Learning the subtle difference between a challenge and utter foolishness on the Rapha Women’s 100.
Sunday 17th July was Rapha #womens100 day on planet earth. A day to celebrate women riding road bikes all over the world, and indeed, a PR initiative dreamed up by the clever people who charge £130 for one cycling jersey. But publicity cynicism or no, it’s a win-win for the cycling brand and women alike, whether they like bikes or not.
For the brand, if done well, a cycling + women (trying really hard not to say ‘women’s cycling’ over here) initiative is PR that drives itself. A cracking example of this is the Giant Liv campaign, encouraging women to take photographs of their cycling #actuallyIcan moments. I doubt that the phrase ‘Actually, I can.’ will ever be solely synonymous with a bike brand, but that doesn’t take away any genius in the beautiful simplicity of this inspiring campaign.
I can own my journey. I can be proud of who I am. I can trust myself. I can live my dreams. — Giant Liv Campaign 2016.
The message of this campaign, is indeed the very reason I have fallen hopelessly in love with cycling. Liv nailed it. I feel closer to ‘owning my journey’ in the literal sense on the bike, but also off it, not having to rely on others on a ride or an adventure, than I ever have before — thanks in large part to cycling.
It’s a shame then, that sometimes I take my cycling legs, fitness and motivation for granted and push so hard that I become less of myself. It’s during these rides that old fears come back to haunt me, of not owning my journey, and not trusting myself. It’s after these rides that I can’t see my friends because I’m too exhausted, and I can’t feel pride in those moments, for the person that I have become.
Sadly, the Rapha #womens100 day was one such event for me. Around Facebook, Twitter and Instagram I saw my friends celebrating on 100km rides, and women who I didn’t know, all over the world, taking part in a wonderful event that celebrates women and that celebrates the strength, companionship, sense of community and freedom, that we find in our beloved hobby.
Yet, I agreed to do a 200km ride for a double trouble, so good I had to do it twice, challenge. And a hilly one at that. It was a very hot day by England’s standards, and whilst I was excited about riding my bike through beautiful Devonshire countryside, I knew that my body would struggle a little, since I’d already run three times and cycled once that week…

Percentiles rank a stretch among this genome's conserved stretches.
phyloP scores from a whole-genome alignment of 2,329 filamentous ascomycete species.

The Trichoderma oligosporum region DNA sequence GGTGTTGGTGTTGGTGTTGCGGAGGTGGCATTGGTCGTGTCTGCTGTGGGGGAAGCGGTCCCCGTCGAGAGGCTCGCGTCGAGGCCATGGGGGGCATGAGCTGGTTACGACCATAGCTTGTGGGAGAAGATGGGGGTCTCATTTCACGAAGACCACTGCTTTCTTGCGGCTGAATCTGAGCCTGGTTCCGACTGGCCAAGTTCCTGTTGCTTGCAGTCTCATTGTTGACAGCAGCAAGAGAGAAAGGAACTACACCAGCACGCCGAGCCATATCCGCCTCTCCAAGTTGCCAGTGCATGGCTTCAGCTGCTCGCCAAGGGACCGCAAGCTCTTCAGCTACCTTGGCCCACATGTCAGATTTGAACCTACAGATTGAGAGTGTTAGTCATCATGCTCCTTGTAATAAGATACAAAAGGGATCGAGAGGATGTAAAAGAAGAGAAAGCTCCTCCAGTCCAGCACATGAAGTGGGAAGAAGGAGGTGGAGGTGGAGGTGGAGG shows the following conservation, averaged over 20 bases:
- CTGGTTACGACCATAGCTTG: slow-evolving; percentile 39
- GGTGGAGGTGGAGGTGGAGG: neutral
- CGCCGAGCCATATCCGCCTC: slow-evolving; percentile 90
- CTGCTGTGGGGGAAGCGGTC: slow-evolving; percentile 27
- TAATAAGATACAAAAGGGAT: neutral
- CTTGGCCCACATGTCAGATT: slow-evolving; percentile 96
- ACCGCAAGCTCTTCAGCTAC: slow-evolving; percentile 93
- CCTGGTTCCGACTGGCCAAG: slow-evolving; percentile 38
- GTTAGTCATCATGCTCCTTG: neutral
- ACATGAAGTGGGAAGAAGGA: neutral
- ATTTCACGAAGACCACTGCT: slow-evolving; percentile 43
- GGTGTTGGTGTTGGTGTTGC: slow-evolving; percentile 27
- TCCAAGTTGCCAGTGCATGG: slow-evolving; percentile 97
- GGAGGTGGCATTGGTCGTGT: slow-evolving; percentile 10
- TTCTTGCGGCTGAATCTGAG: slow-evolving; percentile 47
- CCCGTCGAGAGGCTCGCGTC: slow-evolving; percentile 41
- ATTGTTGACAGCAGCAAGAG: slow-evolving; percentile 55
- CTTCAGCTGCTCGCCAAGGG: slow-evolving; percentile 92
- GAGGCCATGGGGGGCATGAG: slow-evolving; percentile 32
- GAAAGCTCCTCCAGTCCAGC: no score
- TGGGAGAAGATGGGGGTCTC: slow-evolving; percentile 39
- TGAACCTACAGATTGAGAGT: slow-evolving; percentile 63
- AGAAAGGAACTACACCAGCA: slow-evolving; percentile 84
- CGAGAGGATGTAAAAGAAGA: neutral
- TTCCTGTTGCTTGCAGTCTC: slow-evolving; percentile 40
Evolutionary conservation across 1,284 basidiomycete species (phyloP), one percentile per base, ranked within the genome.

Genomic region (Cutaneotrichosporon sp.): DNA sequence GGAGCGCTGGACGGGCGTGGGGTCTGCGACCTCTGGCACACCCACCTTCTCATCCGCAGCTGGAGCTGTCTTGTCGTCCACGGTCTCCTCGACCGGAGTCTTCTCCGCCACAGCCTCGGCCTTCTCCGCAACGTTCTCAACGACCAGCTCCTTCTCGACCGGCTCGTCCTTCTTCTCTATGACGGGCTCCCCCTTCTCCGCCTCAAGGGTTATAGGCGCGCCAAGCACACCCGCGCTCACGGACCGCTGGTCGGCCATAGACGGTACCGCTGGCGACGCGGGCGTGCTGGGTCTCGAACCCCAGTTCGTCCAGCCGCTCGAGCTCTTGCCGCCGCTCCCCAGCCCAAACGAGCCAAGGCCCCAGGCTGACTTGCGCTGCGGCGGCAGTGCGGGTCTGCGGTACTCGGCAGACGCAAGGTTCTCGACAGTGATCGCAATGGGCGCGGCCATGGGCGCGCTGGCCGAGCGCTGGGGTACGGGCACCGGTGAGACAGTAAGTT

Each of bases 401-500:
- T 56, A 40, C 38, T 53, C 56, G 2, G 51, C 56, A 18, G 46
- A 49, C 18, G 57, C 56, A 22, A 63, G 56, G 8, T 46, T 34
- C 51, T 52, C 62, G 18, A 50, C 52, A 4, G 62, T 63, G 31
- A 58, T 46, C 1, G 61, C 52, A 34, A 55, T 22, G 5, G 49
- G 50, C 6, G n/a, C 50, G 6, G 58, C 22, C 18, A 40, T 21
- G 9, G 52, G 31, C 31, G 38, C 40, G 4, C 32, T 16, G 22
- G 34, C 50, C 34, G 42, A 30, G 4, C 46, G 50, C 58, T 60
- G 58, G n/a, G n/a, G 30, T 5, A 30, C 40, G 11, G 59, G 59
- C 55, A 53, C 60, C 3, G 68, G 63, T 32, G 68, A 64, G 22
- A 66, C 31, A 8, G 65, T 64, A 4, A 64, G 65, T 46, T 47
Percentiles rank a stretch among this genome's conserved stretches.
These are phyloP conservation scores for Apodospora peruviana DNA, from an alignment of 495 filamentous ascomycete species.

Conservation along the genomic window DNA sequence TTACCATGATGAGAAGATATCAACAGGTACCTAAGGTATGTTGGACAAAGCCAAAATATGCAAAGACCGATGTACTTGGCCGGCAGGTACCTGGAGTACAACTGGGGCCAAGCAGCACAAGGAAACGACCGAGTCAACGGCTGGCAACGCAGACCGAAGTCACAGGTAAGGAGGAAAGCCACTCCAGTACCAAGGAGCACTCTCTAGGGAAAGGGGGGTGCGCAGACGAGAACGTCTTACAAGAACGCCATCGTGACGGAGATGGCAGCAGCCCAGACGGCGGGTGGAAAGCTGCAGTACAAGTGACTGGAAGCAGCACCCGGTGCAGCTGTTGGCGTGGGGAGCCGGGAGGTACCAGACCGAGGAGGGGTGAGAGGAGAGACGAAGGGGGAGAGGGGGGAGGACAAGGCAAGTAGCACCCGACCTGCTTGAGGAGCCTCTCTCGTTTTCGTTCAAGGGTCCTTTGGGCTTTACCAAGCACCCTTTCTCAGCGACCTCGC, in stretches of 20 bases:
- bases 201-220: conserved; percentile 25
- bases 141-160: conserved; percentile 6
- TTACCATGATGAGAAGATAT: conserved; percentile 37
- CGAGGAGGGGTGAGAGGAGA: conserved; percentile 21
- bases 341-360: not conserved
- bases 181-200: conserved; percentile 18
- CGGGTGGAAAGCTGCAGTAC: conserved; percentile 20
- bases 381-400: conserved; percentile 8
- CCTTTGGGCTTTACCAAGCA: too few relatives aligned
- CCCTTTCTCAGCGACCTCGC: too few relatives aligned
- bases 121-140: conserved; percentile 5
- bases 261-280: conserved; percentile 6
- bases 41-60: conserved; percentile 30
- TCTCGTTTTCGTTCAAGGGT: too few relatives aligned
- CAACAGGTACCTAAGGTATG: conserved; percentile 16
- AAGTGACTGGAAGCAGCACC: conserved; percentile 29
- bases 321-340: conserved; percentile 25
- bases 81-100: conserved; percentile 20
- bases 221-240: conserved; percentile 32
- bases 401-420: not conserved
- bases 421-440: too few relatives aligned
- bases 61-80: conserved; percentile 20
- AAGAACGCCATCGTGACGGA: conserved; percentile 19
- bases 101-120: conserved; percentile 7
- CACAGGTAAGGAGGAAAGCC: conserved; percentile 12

I won’t bore you with the details. It was long. It took me nine (NINE. Neighn.) hours to cycle 140km (85 miles ish), where I stopped, inhaling a scone with jam (see above), before driving 100 miles home to bed, where I promptly fell asleep.
I had to stop, because at 120km, I lost all sense of normal feeling in my arms and wrists and had flashing lights in my vision. This gave me anxiety, which was quenched in-part, by a subsequent jacket potato.
It won’t be the first time I have said this, but in future, I’m going to think about which challenges I decide to take on, instead of being so blase about them.
I think I still compare everything to Ironman, which isn’t a good comparison, because whilst I completed that in good health; before, during and after the race, I followed an extremely strict training programme over six months, which included the right nutrition and rest. I didn’t just ‘rock up’ to it.
The Rapha Women’s 100 is designed to celebrate the ride, to have fun, and to grow through the challenge. Whilst I did indeed set out to do all of those things, I ended up with a lesson I wasn’t expecting, but nevertheless one of great import, like silk or coffee.
There’s a fine balance between positive growth and self-harm in endurance sport, and the trick is being able to find it.
Also, I need new cycling shoes.